The role of women in Islam has generated considerable debate internationally. One remarkable documentary elucidates this discussion by sharing the story of Houda al-Habash, a Syrian Muslim preacher and leader.
The first feature film made inside the women’s side of a mosque in Syria, The Light in Her Eyes takes audiences into a world rarely seen by outsiders. One of the directors, Laura Nix, argues that “Americans have been introduced to two types of women in Islam: one who is oppressed and the other who rejects her faith in order to be liberated.” This film does not feed the polarized and tired debate between faith and modernity. Instead, it showcases why modern women are choosing to practice Islam in a rapidly changing society.
In 1982, at the age of 17, Houda al-Habash opened a Qur’an school for women and girls at Al-Zahra Mosque in Damascus, Syria. The Qur’an school takes place during the summer so as to not conflict with students’ secular education—which al-Habash teaches her students to take seriously. Enclosed in the mosque, al-Habash has created a safe space for her students to share their opinions but also to be challenged.
Included in the film are several clips of conservative Muslim male clerics expounding on how women should be limited to house activities and not be active in mosques. These clips are juxtaposed with alternative narratives of the Islamic tradition about Muslim women who have served as religious scholars and teachers during and after the time of Prophet Muhammad, a tradition that Houda al-Habash is following.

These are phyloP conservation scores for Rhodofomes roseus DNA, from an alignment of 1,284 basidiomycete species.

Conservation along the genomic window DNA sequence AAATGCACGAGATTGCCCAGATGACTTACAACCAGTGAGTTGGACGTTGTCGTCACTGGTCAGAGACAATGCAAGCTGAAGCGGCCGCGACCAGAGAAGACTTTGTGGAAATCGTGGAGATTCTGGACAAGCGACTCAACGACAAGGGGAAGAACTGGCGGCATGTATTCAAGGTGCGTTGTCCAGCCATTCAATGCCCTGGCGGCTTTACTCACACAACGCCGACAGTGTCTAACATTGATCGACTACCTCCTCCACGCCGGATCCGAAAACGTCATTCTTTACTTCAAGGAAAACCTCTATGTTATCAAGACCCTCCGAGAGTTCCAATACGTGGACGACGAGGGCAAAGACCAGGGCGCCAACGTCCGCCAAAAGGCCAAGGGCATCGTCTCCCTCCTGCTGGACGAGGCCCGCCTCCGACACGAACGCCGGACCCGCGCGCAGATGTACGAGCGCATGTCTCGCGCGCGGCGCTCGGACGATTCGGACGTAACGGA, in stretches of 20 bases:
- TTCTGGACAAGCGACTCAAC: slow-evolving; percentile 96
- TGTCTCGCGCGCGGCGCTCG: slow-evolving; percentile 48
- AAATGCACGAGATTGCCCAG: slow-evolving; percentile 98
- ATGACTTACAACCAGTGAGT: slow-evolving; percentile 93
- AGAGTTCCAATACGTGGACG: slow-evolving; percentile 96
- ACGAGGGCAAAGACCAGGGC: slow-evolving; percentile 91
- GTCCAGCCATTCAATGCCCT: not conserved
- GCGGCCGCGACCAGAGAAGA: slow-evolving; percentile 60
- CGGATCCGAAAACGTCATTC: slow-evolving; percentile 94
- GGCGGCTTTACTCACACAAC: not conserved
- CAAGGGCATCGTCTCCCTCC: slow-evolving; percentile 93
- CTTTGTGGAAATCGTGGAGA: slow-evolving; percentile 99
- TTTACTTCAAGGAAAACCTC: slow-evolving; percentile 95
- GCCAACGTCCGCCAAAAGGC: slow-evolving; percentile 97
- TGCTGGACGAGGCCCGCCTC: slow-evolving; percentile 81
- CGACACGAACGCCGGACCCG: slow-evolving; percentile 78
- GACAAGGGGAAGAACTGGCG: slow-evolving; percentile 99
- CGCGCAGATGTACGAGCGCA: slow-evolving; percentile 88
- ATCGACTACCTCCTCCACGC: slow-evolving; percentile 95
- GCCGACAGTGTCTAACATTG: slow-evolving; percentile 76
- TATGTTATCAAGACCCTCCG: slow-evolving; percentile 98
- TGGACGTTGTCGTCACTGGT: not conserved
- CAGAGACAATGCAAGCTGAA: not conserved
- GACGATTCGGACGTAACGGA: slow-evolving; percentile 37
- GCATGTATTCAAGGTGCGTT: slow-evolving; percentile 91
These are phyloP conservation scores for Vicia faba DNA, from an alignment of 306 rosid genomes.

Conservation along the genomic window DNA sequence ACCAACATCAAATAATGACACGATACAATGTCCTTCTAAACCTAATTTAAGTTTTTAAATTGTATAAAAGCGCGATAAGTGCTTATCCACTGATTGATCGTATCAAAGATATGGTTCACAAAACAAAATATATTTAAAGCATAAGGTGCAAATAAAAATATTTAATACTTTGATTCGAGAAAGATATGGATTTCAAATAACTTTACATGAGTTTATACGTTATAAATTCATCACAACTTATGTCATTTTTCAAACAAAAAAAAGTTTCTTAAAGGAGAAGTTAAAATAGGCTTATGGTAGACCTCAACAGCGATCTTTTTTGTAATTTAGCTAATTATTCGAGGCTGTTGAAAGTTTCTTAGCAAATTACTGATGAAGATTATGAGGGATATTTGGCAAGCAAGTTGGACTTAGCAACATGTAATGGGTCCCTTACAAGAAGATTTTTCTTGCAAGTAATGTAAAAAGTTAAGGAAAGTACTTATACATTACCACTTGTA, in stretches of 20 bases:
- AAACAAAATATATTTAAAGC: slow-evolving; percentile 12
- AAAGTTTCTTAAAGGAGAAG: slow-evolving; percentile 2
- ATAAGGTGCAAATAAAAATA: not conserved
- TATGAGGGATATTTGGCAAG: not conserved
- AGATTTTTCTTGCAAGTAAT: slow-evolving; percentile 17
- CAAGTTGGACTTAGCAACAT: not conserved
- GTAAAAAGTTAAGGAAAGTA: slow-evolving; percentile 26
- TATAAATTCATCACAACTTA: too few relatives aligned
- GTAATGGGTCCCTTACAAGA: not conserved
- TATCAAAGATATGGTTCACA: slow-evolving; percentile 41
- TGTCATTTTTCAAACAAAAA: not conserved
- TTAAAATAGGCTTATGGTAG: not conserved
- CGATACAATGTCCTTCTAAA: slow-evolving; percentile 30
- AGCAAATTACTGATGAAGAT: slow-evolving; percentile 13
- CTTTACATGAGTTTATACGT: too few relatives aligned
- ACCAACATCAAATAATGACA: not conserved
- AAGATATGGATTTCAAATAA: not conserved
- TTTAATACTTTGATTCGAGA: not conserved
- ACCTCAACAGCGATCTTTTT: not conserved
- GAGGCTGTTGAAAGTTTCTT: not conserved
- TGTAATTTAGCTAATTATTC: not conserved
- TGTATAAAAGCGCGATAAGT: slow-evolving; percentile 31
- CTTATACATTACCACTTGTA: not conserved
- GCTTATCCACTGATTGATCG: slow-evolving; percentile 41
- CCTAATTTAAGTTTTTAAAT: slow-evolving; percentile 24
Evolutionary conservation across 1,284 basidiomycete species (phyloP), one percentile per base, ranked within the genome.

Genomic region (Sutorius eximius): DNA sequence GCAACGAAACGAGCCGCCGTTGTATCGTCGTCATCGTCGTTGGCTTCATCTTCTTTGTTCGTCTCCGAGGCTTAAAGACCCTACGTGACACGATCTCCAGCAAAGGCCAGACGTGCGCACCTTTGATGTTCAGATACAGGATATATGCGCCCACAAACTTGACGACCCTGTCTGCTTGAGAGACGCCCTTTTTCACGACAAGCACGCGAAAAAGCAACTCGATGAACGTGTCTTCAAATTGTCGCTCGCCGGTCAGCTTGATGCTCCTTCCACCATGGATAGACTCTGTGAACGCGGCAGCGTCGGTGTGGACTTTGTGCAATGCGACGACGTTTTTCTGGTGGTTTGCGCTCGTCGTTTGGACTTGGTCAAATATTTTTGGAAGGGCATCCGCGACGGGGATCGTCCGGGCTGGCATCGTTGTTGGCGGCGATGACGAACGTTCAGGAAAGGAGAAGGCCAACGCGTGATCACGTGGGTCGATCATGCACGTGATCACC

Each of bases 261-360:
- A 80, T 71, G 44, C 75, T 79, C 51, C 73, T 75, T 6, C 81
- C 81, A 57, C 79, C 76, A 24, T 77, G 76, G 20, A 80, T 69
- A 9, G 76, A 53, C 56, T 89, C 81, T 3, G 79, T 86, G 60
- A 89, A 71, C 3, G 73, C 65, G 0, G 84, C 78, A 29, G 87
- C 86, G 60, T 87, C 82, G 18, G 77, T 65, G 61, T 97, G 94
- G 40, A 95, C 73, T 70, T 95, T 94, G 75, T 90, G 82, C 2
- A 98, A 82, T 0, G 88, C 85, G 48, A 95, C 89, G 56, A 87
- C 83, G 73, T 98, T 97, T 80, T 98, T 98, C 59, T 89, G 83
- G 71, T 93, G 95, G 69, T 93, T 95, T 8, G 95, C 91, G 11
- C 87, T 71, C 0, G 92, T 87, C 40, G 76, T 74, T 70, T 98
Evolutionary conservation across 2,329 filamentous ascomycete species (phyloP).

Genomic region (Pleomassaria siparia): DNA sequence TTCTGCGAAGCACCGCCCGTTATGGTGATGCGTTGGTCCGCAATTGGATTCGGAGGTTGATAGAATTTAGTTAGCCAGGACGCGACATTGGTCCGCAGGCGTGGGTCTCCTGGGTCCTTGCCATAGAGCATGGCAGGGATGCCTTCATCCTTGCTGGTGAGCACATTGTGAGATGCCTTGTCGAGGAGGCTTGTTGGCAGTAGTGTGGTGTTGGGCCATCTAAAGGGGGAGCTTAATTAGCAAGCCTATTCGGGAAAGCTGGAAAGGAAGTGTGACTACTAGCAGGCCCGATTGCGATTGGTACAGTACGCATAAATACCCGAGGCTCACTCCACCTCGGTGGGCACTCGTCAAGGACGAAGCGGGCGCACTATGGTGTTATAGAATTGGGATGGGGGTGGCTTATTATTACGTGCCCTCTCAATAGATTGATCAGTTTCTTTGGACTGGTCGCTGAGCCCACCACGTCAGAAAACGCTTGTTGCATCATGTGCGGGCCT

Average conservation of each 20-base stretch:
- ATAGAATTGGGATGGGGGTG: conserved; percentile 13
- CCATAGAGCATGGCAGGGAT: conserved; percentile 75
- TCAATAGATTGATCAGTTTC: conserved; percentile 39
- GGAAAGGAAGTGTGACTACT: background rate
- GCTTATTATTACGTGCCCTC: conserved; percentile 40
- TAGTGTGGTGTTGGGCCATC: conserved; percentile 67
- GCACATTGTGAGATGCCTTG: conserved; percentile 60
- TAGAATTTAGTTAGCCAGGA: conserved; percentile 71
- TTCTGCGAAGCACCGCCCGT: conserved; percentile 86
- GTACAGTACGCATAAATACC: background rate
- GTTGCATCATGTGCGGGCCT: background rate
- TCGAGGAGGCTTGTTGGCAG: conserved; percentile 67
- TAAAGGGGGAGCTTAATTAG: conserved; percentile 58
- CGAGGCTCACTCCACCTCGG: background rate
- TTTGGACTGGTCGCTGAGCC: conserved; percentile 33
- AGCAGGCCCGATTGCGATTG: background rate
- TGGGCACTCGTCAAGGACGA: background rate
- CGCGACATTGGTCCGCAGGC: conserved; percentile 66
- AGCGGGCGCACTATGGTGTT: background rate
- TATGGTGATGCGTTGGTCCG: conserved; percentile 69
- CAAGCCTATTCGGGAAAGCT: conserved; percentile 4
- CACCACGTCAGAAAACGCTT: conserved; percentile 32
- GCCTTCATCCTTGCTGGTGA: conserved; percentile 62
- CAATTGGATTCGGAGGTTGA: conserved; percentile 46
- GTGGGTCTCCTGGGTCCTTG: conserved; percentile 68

Through memorization of the Qur’an, al-Habash empowers young women to know their religion, their rights, and their duties and obligations. Treating education as a form of worship, al-Habash seeks new and creative ways for students to “love the mosque, the Qur’an, and Islam,” and motivates them to contribute to the betterment of society. According to director Laura Nix, one important message of the film is “learning to take responsibility for your own life and using education as a tool to advance what you want to do for yourself.”
Her students certainly understand the significance of education. As one young girl student in the film eloquently states, “A woman is a school. You teach her, and she teaches a generation.”
Through intimate coverage of day-to-day activities and conversations, this documentary provides a portrait of a pioneering Muslim woman and her vision for the future of her young coreligionists. The Light in Her Eyes is a rare, and much needed, glimpse at the world through eyes of modern Muslim women.
The Light in Her Eyes was completed in November 2010, four months before the Syrian uprising. Due to the dire conditions, al-Habash and her family fled and the school was shut down. Directors Julia Meltzer and Laura Nix claim “it is impossible to know what will happen in Syria, but Houda certainly gave her students a foundation of faith and discipline to face the challenges before them.”